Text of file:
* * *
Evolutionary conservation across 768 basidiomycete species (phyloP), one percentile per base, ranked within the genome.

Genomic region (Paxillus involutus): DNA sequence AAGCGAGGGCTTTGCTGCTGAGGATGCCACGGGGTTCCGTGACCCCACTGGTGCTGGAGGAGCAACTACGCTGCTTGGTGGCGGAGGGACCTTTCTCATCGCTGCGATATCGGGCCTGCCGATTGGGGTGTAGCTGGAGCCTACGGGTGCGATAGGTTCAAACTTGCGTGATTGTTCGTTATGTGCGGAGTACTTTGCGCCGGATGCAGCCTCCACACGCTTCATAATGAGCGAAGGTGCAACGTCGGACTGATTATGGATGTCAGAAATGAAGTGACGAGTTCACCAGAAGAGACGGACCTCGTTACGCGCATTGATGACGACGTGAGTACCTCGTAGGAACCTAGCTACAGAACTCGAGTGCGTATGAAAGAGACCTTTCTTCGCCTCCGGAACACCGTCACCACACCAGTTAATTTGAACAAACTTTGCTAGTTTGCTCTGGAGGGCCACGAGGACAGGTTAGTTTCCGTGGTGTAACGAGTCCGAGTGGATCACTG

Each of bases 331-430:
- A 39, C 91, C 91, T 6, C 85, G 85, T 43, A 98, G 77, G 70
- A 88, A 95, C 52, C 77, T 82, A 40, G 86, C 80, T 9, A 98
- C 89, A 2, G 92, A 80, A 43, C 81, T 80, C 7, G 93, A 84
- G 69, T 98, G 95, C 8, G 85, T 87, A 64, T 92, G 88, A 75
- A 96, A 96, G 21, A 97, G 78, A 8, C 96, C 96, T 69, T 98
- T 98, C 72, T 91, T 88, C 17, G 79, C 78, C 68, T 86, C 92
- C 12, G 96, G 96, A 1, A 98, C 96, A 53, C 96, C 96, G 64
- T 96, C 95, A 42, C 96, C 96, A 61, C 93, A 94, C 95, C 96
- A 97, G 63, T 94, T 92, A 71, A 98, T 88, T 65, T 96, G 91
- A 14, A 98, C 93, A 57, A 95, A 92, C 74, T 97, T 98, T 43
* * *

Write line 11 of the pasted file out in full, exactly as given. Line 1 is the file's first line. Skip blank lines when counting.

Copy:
- T 96, C 95, A 42, C 96, C 96, A 61, C 93, A 94, C 95, C 96